I’m running for Senate because I think Montana needs someone who can get things done and is unafraid to stand strong when it comes to what’s best for our state and our country.
I can promise you right now that I will never dodge a question. You will know where I stand on every issue. You will know who is working for me and who to get in touch with. I will never turn down an opportunity to hear your thoughts or explain my positions.
My email address is firstname.lastname@example.org. I welcome your thoughts and questions and ideas and criticisms. And I look forward to talking with you more as this campaign unfolds.
Posted by Dirk Adams on March 08, 2014
Calling the detrimental impacts of institutionalized sexism women's "issues" diminishes the scope and complexity of the reality that more than half of the people on this planet are subject to significant discrimination, violence, and economic injustice relative to the other less-than-half.
We need women in leadership roles and we need a social infrastructure that supports that reality, meaning access to education, affordable child care, safe access to reproductive health care, and pay equity.
Ending discrimination and shifting us out of institutionalized male privilege are the tasks that underlie the comprehensive effort necessary to address and transform the prevailing political-economic system increasingly recognized as serving the few.
Posted by Dirk Adams on March 07, 2014
The vote of my primary opponent, John Walsh, to block the confirmation of respected civil rights attorney, Debo Adegbile, to lead the Justice Department's Civil Rights Division is both dangerous and sobering.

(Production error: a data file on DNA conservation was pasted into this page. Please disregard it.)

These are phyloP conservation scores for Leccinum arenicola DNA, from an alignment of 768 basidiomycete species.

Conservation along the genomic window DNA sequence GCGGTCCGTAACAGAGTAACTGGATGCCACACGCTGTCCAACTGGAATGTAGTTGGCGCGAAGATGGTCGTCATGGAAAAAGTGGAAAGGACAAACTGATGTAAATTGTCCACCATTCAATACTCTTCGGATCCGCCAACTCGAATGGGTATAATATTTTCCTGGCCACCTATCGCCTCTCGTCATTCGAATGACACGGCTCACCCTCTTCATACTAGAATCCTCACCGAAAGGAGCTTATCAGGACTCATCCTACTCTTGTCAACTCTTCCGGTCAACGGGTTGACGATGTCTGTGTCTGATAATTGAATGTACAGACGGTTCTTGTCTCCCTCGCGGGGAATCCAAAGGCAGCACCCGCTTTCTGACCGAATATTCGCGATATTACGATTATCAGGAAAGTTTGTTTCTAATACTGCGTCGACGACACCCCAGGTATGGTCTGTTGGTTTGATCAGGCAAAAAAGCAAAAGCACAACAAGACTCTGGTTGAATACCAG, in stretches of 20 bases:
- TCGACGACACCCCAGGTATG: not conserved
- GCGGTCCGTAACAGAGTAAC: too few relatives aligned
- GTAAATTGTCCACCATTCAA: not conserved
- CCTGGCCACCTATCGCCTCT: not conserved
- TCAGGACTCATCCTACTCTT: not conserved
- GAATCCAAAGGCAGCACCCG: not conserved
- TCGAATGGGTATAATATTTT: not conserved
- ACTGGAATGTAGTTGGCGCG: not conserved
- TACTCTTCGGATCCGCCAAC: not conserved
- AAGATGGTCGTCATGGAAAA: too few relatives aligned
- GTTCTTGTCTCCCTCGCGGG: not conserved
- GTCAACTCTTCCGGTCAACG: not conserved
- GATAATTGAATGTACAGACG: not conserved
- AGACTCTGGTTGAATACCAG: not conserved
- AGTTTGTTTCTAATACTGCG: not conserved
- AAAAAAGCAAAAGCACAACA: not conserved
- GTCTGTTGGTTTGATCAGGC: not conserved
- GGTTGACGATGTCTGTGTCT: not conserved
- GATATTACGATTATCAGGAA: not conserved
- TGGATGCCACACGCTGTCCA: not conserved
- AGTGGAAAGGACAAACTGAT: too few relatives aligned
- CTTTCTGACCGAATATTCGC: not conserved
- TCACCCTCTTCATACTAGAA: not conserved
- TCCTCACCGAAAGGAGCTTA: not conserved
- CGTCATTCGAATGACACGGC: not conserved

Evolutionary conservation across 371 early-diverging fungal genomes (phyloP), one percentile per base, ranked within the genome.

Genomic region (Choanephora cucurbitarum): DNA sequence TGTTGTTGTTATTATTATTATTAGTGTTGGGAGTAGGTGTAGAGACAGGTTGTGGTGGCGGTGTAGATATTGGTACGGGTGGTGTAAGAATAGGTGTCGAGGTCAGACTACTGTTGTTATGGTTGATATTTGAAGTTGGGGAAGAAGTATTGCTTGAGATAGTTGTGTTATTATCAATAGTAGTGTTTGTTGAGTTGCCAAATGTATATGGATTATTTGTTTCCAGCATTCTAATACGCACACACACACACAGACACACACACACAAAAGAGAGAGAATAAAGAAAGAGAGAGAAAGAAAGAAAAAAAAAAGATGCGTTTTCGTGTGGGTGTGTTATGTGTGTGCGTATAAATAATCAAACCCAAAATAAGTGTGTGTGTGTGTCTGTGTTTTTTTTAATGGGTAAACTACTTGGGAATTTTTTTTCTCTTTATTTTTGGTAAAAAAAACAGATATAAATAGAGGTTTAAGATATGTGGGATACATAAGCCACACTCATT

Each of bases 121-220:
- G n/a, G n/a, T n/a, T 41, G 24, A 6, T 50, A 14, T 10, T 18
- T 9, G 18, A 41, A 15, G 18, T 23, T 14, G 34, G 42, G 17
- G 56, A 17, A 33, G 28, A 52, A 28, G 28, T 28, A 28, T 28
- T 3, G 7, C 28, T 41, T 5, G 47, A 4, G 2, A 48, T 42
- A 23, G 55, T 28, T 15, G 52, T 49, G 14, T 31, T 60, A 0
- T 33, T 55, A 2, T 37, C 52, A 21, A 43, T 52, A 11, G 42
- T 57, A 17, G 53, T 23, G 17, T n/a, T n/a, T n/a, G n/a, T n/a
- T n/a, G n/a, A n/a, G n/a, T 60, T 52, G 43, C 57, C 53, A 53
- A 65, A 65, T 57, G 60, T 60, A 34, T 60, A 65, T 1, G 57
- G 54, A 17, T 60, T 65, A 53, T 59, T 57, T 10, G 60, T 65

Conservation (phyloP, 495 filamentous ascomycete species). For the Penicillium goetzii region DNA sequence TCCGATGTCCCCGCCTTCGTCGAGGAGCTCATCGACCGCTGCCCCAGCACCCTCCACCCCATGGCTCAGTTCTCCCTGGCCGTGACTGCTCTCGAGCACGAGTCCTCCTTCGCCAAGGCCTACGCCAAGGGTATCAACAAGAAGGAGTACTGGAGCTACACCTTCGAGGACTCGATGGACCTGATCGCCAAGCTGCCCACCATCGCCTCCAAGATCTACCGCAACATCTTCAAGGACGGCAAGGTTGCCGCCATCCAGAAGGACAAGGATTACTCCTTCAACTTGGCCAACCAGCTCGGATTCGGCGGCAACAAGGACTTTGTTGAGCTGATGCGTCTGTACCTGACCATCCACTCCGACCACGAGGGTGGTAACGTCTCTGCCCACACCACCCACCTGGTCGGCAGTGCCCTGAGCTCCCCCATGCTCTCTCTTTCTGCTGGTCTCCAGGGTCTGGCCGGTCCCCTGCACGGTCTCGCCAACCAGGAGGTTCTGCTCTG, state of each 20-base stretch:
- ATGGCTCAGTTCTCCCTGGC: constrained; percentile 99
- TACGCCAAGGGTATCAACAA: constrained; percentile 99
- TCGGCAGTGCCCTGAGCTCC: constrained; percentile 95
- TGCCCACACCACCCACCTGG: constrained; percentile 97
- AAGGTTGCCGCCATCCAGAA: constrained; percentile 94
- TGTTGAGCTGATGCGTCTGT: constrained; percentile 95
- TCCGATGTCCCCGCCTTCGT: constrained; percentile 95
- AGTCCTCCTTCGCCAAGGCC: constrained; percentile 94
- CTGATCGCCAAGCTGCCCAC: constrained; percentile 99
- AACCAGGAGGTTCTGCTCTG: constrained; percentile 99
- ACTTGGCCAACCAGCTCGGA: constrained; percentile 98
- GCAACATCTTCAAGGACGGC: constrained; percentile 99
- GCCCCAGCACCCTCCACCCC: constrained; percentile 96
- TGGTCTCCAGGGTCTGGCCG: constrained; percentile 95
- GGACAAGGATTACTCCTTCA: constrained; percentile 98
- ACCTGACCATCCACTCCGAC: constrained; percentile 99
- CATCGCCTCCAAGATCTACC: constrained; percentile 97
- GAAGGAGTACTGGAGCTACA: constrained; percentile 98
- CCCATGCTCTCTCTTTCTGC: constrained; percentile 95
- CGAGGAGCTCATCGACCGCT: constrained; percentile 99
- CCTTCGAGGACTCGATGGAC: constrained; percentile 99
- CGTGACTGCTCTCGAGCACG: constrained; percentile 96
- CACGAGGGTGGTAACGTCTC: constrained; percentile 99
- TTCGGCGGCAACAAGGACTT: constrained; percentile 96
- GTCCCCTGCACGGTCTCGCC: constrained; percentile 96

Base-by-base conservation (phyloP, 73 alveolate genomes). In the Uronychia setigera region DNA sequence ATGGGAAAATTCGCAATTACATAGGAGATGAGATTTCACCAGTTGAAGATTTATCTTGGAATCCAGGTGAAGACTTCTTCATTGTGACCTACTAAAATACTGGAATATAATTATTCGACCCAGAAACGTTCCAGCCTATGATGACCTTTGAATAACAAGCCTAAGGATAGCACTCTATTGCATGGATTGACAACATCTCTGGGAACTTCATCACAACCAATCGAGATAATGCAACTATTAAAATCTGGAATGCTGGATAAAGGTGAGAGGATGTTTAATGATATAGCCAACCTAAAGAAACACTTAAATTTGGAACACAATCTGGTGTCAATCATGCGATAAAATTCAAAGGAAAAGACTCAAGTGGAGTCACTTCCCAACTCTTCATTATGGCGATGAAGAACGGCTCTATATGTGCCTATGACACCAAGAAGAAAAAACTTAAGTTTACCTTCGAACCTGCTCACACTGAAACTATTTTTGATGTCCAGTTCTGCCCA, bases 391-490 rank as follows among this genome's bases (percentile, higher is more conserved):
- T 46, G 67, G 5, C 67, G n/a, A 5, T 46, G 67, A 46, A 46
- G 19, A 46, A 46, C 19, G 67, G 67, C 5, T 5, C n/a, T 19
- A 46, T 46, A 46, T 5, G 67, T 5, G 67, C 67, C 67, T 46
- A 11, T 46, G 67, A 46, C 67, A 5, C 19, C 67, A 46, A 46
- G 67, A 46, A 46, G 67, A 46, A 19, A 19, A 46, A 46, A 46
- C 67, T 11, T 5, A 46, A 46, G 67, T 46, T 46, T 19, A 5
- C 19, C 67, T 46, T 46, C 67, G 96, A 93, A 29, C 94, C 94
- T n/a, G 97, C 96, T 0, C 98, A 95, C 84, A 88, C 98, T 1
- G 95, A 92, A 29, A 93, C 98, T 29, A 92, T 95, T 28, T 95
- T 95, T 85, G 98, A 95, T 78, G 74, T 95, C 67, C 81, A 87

According to the Huffington Post, John Walsh and those who voted with him, are acting to craft a justice system where attorneys who take on difficult or controversial clients will suffer professional consequences for taking the role in our justice system they are sworn to take. As a result, the right to legal representation is obstructed.
This vote represents an indirect corruption of our criminal justice system.
Unfortunately, this is a trend of our times. The system itself is used to corrupt our systems and shape them to work for the few. Our economic system. Our political system. Increasingly, our elections, themselves.
I'm asking for your vote for Montana's next U.S. Senator. I promise a higher standard.
Posted by Dirk Adams for Senate on February 28, 2014
By Tom Kenworthy
Dirk Adams, a former educator, banker and current rancher, is a Democrat running for the Montana Senate seat long held by Democrat Max Baucus, but he’s not looking to follow in Baucus’ footsteps.
During his nearly 36 years in the U.S. Senate, Baucus earned a reputation as something of a fair weather Democrat, as a cautious lawmaker who would not infrequently buck his party. Though his average winning margin in six Senate elections in Montana was nearly 25 points, he sometimes voted like a lawmaker who had only a tenuous grip on the electorate.